Acrylamide

Characteristics

Uses

Environmental Transport

Environmental Deposition

Methods for Monitoring in the Environment

Methods for Monitoring Human Exposure

Safeguards Against Acrylamide Exposure

Primary Sources of Data


Harmful Effects

Dose Response

Absorption, Distribution and Metabolism

Primary Sites for Toxicity

Biomarkers

Mechanism of Action

Risk Assessment and Management

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Acrylamide Policy

Introduction to Policy

Decision Makers and Stakeholders

Current Policy

Policy Recommendations


References

SAFEGUARDS AGAINST ACRYLAMIDE EXPOSURE

Based on the information presented in the Fate and Transport of acrylamide, it is clear that in a completely homeostatic environment, acrylamide’s residency in the natural environment is minimal. Certain regional variables may however affect and in some cases delay the break down of inert polyacylamide to acrylamide.

Strategies for Prevention

Water exposure:
Acrylamide’s most dangerous pathway to humans is in its aqueous state. The EPA has set Maximum Contaminant Levels established for public water treatment to 0.05ppb. In the event of a release above this level, notification to the public and alternate water supplies are provided.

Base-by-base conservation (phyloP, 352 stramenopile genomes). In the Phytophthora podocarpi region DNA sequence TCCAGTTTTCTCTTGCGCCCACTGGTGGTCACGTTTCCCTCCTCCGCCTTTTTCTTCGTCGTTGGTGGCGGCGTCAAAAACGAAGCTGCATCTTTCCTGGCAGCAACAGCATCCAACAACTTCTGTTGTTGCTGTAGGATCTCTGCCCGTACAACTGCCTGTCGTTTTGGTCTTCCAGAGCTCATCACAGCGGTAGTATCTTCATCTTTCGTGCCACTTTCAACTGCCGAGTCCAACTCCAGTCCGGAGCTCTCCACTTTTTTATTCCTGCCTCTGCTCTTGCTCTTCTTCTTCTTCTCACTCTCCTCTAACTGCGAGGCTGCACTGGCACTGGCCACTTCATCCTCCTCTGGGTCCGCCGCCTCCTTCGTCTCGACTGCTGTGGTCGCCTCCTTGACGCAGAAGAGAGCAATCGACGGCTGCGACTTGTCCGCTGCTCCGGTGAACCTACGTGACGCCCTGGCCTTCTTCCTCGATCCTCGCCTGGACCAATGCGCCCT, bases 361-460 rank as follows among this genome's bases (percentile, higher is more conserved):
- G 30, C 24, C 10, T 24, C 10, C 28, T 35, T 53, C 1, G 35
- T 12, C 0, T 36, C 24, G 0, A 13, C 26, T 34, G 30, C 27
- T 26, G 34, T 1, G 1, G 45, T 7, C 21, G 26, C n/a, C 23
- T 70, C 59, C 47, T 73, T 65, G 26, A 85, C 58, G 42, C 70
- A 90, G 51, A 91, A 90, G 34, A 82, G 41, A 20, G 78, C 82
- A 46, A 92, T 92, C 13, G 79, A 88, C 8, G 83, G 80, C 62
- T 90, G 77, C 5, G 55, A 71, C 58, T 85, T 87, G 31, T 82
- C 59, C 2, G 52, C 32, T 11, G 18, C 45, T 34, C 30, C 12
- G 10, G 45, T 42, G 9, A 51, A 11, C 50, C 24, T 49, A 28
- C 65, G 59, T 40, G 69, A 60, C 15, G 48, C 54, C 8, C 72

Foods:
Carbohydrate based foods containing asparagines when combined with certain sugars have been shown to produce acrylamide. Cereals in particular have higher than recommended levels of acrylamide.

Industry has made attempts to reduce acrylamide levels by changing processing and production methods as well as analytical methods for detection.

Occupational:
Individuals employed in facilitys that actively produce acrylamide or polyacrylamide should take an active stance in personal protection from these volatile compounds. Aerosolized powdered acrylamide may commonly occur in the polymerization process and should be safeguarded against by wearing an appropriate respirator.